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Metal Roofing Installation – Getting an Estimate

The first question that pops into any homeowner's mind when considering any home improvement is, "How much is this going to cost me?" Metal roofing installation is no different but due to the complexity of the task at hand, there's no simple answer. Every home, and then every roof, is as unique as the next. When it comes to estimates, there are four general conditions that you need to identify before any manufacturer or contractor can give you an estimate about the cost of metal roofing installation.

The two largest contributors to cost are the type of metal roof you would like to be installed and the shape and pitch of your roof. Believe it or not, the shape and pitch of the roof has a larger influence on overall cost more than your choice of style. With more complex roofing jobs, it will require more work and experience on the contractor's side. If you're trying to roof something simple, like a standalone garage or barn, the complexity will obviously be very simple.

If you are the do it yourself kind, this level of simplicity is the only type that should ever be undergone without a professional crew. If you are uncomfortable in any way as well, do not feel it necessary to climb on top of your roof to give the contractor information regarding your roof's complexity. Good contractors are always willing to come out to your home and inspect it themselves to provide you with an estimate.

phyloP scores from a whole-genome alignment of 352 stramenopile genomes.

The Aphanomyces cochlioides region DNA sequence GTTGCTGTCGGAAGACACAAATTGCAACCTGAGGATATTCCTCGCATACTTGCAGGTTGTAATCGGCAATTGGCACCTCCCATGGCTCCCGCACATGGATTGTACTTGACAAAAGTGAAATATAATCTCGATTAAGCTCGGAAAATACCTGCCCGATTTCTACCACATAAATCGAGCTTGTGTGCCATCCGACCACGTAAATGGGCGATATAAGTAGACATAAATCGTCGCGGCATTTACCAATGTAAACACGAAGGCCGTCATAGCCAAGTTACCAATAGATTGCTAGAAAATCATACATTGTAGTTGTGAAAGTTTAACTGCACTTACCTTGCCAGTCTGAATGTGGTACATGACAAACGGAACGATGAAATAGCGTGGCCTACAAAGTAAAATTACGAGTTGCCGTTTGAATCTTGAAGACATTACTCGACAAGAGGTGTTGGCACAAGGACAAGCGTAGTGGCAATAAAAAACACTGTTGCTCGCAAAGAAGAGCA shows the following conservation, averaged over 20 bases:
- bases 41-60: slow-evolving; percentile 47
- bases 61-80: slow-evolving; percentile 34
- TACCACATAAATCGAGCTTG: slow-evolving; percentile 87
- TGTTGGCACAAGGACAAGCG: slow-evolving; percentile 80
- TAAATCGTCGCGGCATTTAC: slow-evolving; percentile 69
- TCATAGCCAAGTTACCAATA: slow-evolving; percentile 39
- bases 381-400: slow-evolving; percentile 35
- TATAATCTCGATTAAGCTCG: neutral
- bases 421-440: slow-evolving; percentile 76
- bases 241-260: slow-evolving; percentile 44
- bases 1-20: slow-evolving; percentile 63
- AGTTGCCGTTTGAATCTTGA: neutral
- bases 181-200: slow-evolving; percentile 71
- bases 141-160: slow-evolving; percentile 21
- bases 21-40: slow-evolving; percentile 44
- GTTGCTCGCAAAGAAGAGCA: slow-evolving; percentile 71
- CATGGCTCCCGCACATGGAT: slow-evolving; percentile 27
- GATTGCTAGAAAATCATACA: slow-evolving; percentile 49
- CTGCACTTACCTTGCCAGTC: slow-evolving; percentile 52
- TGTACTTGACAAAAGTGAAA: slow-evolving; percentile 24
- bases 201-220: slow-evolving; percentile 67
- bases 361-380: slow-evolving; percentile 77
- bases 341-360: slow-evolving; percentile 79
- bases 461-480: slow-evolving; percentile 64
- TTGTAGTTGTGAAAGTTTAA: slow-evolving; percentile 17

Also, ask your potential contractor for references and their addresses so you can go see their metal roofing installation first hand. If they can not provide you with any, or the ones they do provide you with are outdated, let that serve as a warning to you that it may be best to cross them off the list. Inspect the homes on their reference sheet and call the owners of the homes to see how they felt about their experience with the contractor overall.

Finally, be sure to obtain a written estimate for your metal roofing installation from your potential contractors. In it, make sure that everything is outlined that you could possibly be billed for. For instance, all of the materials including your underlayment, flashing, and trim should be written out. The cost of labor should be specified as well as details relating building permits. Any tear off, waste disposal, and removal of excess job materials and, if necessary, old roofing materials needs to be covered.

Make sure it specifies that if the contractor unearths any type of structural damage, they will notify you before moving forward. And finally, your job schedule and tentative completion date should be summarized.